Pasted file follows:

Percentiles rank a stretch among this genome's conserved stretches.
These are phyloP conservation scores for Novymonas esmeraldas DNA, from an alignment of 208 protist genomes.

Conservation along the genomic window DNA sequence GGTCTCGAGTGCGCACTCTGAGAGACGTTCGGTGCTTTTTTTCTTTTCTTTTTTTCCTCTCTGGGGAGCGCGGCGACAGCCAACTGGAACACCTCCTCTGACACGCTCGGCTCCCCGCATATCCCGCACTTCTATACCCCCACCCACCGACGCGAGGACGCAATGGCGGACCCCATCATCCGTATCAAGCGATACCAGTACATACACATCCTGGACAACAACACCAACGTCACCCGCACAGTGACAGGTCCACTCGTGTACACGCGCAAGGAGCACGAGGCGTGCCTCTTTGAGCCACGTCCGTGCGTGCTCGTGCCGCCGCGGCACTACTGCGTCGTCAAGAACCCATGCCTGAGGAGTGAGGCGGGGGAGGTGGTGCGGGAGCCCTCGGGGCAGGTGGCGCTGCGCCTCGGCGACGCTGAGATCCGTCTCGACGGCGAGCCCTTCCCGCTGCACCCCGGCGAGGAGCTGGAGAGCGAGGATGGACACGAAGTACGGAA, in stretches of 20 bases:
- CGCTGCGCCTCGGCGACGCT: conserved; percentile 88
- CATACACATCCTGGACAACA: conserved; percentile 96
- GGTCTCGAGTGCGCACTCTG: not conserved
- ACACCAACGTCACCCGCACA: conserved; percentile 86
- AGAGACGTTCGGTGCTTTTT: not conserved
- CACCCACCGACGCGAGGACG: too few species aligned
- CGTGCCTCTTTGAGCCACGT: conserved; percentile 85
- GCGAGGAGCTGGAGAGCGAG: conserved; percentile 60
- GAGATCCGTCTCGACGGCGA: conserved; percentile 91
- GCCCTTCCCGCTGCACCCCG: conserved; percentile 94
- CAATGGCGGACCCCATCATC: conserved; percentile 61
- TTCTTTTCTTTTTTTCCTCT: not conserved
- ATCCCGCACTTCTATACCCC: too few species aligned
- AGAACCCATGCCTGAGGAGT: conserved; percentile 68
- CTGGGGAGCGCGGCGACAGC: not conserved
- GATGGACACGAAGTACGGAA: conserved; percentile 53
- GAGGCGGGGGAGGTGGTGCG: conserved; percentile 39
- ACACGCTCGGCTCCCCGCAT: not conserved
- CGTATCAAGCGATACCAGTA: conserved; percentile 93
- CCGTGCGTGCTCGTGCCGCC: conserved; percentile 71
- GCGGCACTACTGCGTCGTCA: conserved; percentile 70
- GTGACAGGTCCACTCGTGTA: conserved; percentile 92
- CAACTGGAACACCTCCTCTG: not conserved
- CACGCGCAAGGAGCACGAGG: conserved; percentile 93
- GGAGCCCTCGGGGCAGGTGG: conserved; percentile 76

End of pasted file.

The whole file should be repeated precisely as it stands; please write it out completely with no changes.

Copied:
Percentiles rank a stretch among this genome's conserved stretches.
These are phyloP conservation scores for Novymonas esmeraldas DNA, from an alignment of 208 protist genomes.

Conservation along the genomic window DNA sequence GGTCTCGAGTGCGCACTCTGAGAGACGTTCGGTGCTTTTTTTCTTTTCTTTTTTTCCTCTCTGGGGAGCGCGGCGACAGCCAACTGGAACACCTCCTCTGACACGCTCGGCTCCCCGCATATCCCGCACTTCTATACCCCCACCCACCGACGCGAGGACGCAATGGCGGACCCCATCATCCGTATCAAGCGATACCAGTACATACACATCCTGGACAACAACACCAACGTCACCCGCACAGTGACAGGTCCACTCGTGTACACGCGCAAGGAGCACGAGGCGTGCCTCTTTGAGCCACGTCCGTGCGTGCTCGTGCCGCCGCGGCACTACTGCGTCGTCAAGAACCCATGCCTGAGGAGTGAGGCGGGGGAGGTGGTGCGGGAGCCCTCGGGGCAGGTGGCGCTGCGCCTCGGCGACGCTGAGATCCGTCTCGACGGCGAGCCCTTCCCGCTGCACCCCGGCGAGGAGCTGGAGAGCGAGGATGGACACGAAGTACGGAA, in stretches of 20 bases:
- CGCTGCGCCTCGGCGACGCT: conserved; percentile 88
- CATACACATCCTGGACAACA: conserved; percentile 96
- GGTCTCGAGTGCGCACTCTG: not conserved
- ACACCAACGTCACCCGCACA: conserved; percentile 86
- AGAGACGTTCGGTGCTTTTT: not conserved
- CACCCACCGACGCGAGGACG: too few species aligned
- CGTGCCTCTTTGAGCCACGT: conserved; percentile 85
- GCGAGGAGCTGGAGAGCGAG: conserved; percentile 60
- GAGATCCGTCTCGACGGCGA: conserved; percentile 91
- GCCCTTCCCGCTGCACCCCG: conserved; percentile 94
- CAATGGCGGACCCCATCATC: conserved; percentile 61
- TTCTTTTCTTTTTTTCCTCT: not conserved
- ATCCCGCACTTCTATACCCC: too few species aligned
- AGAACCCATGCCTGAGGAGT: conserved; percentile 68
- CTGGGGAGCGCGGCGACAGC: not conserved
- GATGGACACGAAGTACGGAA: conserved; percentile 53
- GAGGCGGGGGAGGTGGTGCG: conserved; percentile 39
- ACACGCTCGGCTCCCCGCAT: not conserved
- CGTATCAAGCGATACCAGTA: conserved; percentile 93
- CCGTGCGTGCTCGTGCCGCC: conserved; percentile 71
- GCGGCACTACTGCGTCGTCA: conserved; percentile 70
- GTGACAGGTCCACTCGTGTA: conserved; percentile 92
- CAACTGGAACACCTCCTCTG: not conserved
- CACGCGCAAGGAGCACGAGG: conserved; percentile 93
- GGAGCCCTCGGGGCAGGTGG: conserved; percentile 76